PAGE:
They join a wide array of other community groups and individuals across the West Seattle Peninsula, representative of up to 63,000 residents, who are working together to improve long overlooked and long overdue transportation issues in our area. How can you help them?

  • See who endorses us: please click here for a list of all the groups and individuals who have joined the WSTC since our September 24, 2013 inauguration.
  • Come to a meeting: click here for meeting schedule information, to come to a meeting.
  • Endorse us: click here to join the coalition as an endorser and help improve transportation in the West Seattle peninsula.
  • Volunteer: click here to join our team of over twenty volunteers that are on committees and teams of the WSTC, working to implement change and forward progress for where we live.

The West Seattle Transportation Coalition is a Peninsula-wide organization working to address transportation and mobility issues for Seattle’s largest constituency. Representing more than 100,000 people living and working in the 10 square mile area between the Duwamish River and Puget Sound, these community leaders, advocates, business owners, and residents are working to address transportation and commuting challenges we face in our area. What challenges?

Watch the first ten minutes of this video:

Would you like to know more? 

 

We’re looking for Committee volunteers! YOU can fix our problems.

The West Seattle Transportation Coalition is made up of the following Committees, and is looking for volunteers. To join any of them or for more information about them, please email to info@westseattletc.org. You will be joining a team of twenty committed local volunteers.

Outreach Committee

  • What Outreach does: The evangelists. Engagement with businesses, community groups, special interest groups and individuals for recruiting into the coalition, education, and to collect feedback for the coalition to act upon.
  • Chair: Deb Barker

Communications Committee

  • What Communications does: The geeks and skunkworks operators. Manages the WSTC’s online presences; conducting annual/bi-annual Issues Surveys; writing press releases; managing and facilitating communications between other advocacy groups. Sometimes serving as the squeaky wheel for the other committees.
  • Chair: Joe Szilagyi

Research and Solutions Committee

  • What R&S does: The technical people and planners. Develops and adjusts the West Seattle Peninsula Transportation Master Plan by receiving and disseminating research info from Outreach, Communications & Meetings. Works directly with DPS, SDOT, WSDOT, EPA, etc. for research on technical, planning, and transportation solutions.
  • Chair: Kevin Broveleit

Action Committee

  • What Action does: The advocates. Meets with officials (elected and otherwise); agencies; goes to and holds rallies; engages directly with whomever is required for West Seattle to get commitments for solutions.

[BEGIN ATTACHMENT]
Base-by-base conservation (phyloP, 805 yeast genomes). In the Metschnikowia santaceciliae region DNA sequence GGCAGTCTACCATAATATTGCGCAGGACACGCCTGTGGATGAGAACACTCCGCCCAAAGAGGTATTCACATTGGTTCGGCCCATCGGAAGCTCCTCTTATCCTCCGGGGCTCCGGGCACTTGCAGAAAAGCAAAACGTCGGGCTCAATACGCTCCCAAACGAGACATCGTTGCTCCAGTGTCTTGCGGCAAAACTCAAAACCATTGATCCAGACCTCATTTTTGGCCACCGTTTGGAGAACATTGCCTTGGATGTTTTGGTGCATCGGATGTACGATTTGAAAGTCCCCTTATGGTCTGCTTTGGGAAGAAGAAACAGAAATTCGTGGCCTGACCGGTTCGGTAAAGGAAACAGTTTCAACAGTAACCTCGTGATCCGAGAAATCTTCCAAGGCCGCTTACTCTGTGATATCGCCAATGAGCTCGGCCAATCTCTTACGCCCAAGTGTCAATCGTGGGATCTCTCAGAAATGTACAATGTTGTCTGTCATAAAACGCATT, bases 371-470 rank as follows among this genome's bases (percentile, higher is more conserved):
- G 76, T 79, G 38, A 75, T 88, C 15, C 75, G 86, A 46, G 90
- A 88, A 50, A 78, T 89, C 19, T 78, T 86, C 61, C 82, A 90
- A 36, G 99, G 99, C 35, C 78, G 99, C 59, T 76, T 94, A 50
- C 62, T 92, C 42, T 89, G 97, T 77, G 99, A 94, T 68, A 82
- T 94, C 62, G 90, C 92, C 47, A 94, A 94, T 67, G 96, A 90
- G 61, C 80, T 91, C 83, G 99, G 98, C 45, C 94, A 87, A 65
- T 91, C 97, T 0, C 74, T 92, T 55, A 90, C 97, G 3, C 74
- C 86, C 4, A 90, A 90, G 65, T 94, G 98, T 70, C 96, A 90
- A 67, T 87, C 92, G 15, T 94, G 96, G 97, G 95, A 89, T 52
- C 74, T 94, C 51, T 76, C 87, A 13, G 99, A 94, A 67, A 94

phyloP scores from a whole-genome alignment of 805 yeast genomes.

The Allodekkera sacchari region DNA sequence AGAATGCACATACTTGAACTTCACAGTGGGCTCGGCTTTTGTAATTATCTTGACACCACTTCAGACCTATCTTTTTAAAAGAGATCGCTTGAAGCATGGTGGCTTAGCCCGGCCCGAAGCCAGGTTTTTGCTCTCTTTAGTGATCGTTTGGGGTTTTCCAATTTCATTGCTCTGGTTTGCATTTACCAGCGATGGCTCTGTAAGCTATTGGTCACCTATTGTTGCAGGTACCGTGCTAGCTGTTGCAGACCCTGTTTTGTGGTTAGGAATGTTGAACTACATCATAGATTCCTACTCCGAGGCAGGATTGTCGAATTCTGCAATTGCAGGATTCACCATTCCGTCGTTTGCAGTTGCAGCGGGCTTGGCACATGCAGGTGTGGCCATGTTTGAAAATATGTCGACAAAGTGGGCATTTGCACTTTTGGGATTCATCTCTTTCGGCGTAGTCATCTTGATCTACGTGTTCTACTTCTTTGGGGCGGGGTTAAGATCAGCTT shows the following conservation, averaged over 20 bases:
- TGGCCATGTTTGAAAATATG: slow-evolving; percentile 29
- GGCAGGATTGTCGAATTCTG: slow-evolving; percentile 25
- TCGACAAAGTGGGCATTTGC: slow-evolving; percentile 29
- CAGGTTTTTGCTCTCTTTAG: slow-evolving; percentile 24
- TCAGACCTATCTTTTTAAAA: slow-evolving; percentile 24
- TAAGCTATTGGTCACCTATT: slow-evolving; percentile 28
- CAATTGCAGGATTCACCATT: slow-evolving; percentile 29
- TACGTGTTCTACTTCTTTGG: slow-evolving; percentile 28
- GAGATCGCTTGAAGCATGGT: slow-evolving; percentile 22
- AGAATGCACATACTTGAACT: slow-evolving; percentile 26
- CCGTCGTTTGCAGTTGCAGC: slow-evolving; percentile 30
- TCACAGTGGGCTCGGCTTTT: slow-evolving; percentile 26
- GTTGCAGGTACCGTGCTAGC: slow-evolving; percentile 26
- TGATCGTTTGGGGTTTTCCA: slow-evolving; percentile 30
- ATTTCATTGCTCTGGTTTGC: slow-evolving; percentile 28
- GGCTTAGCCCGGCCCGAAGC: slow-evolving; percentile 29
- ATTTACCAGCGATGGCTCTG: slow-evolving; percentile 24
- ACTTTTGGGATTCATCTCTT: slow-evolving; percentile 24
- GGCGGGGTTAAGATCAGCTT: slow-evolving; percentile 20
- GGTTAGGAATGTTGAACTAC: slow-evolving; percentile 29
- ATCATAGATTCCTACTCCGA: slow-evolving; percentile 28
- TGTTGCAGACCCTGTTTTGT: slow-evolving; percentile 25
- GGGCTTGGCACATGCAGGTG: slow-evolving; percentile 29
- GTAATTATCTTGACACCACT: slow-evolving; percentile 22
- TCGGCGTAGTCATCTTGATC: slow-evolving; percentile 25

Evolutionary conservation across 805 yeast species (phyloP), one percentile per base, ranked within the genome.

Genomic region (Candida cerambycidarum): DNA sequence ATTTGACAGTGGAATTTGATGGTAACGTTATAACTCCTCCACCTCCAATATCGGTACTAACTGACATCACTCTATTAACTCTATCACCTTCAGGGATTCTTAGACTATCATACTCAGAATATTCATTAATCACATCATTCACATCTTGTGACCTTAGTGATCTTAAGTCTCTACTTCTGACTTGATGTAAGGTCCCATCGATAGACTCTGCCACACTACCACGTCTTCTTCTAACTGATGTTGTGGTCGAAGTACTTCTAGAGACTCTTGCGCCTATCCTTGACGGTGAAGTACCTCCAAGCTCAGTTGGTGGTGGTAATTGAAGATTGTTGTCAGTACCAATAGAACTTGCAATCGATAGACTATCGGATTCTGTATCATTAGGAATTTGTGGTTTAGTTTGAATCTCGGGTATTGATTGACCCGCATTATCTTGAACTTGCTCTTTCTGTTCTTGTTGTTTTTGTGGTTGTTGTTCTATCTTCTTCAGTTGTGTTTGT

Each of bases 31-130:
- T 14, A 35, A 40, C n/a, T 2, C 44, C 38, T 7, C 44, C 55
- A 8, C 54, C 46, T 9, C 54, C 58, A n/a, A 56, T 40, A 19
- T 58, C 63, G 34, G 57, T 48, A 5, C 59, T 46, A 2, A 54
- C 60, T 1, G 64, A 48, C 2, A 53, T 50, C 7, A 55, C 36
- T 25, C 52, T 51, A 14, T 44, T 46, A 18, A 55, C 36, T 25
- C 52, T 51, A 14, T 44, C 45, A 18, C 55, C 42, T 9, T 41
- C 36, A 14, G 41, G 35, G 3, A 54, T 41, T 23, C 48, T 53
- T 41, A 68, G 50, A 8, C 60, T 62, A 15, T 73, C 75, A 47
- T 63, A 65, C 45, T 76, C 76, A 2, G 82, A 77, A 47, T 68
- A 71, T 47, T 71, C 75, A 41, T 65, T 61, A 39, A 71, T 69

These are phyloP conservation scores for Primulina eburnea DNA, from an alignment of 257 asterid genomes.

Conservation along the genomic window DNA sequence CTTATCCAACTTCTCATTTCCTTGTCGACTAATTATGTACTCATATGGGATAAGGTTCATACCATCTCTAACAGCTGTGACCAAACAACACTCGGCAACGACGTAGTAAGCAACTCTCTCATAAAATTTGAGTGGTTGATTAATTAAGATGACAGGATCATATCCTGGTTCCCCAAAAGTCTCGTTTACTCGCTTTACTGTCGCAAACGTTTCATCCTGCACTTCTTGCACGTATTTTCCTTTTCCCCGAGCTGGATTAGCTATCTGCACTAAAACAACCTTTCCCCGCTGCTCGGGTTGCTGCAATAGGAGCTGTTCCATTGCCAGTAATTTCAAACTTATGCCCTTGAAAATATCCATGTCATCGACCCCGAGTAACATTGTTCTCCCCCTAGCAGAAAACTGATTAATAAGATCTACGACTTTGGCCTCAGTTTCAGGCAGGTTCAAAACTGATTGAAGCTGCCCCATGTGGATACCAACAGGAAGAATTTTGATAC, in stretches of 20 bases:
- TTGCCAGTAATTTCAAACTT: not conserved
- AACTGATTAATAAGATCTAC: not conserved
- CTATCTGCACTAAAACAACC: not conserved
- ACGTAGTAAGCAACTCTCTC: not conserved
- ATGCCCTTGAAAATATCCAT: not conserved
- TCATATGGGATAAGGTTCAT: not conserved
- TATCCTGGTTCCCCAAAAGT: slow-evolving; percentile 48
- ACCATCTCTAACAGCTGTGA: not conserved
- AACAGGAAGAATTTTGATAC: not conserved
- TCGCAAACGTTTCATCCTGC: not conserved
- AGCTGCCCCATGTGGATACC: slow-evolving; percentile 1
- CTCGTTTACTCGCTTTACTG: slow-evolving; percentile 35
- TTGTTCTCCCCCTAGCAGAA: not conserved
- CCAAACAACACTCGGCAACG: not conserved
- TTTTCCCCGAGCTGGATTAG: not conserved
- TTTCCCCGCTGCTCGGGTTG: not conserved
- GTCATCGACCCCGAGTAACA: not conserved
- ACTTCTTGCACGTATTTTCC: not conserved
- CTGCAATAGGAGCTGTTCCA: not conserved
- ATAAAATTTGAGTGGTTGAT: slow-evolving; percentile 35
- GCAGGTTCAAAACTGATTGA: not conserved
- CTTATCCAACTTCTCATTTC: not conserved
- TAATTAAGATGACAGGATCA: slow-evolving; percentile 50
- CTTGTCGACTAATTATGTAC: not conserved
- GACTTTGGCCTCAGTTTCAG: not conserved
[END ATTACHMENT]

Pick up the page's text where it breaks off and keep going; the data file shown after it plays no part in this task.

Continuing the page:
• Chair: Amanda Kay Helmick

 

How do the committees work to improve transportation on the West Seattle Peninsula? Something like this:

Want to join a committee to improve your community?
Send an e-mail to: info@westseattletc.org

WSTC Meeting agenda for November 12, 2013

Here is the agenda for our Tuesday, November 12th, 2013 meeting. The WSTC has it’s internal structure sorted out. How can you help? What do YOU want to work on, for your community of 105,000 people in the southwest?

We’ve got outreach–recruiting, going out to get feedback. We’ve got communications–polling, surveys, the internet, to get feedback. We’ve got research & solutions–working on land use, planning, technical planning. We’ve got action–going out to rallies, to meetings with agencies and elected officials.

Agenda:

6:30: Welcome and Updates

6:40: Introduction, Vote & Ratify Committees

Communications Committee

Roles: Online presence; Annual/bi-annual Issues Surveys. Writing press releases. Managing and facilitating communications between other advocacy groups. Works in tandem with all other Committees.

Action Committee

Roles: Calls Coalition to action, meets with elected officials, attends public hearings, and manages the Calendar. Works in tandem with all other Committees.

Outreach Committee

Roles: Community Outreach; Engagement with businesses, community groups, special interest groups, individuals, etc. Works in tandem with all other Committees.

Research & Solutions

Roles: Develops and adjusts the Master Plan by receiving and disseminating research info from Outreach, Communications & Meetings. Works directly with DPS, SDOT, WSDOT, EPA, etc for additional information and feedback. Works in tandem with all other Committees.

7:30: Communications Committee. Technology and Surveying; Joe Szilagyi

7:45: Action Committee. Call to Action; Amanda Kay Helmick

8:00: Outreach Committee. Listening Tour; Deb Barker

8:15: Research & Solutions Committee. Master Plan; presenter TBD

8:30: Other Items: Q&A; Community News, etc.

West Seattle Transportation Coalition

  • Tuesday, November 12th, 2013 6:30 – 9:00 PM
  • Neighborhood House – High Point, 6400 Sylvan Way SW
  • Click here for a PDF copy of the Agenda: WSTC_Agenda_111213Final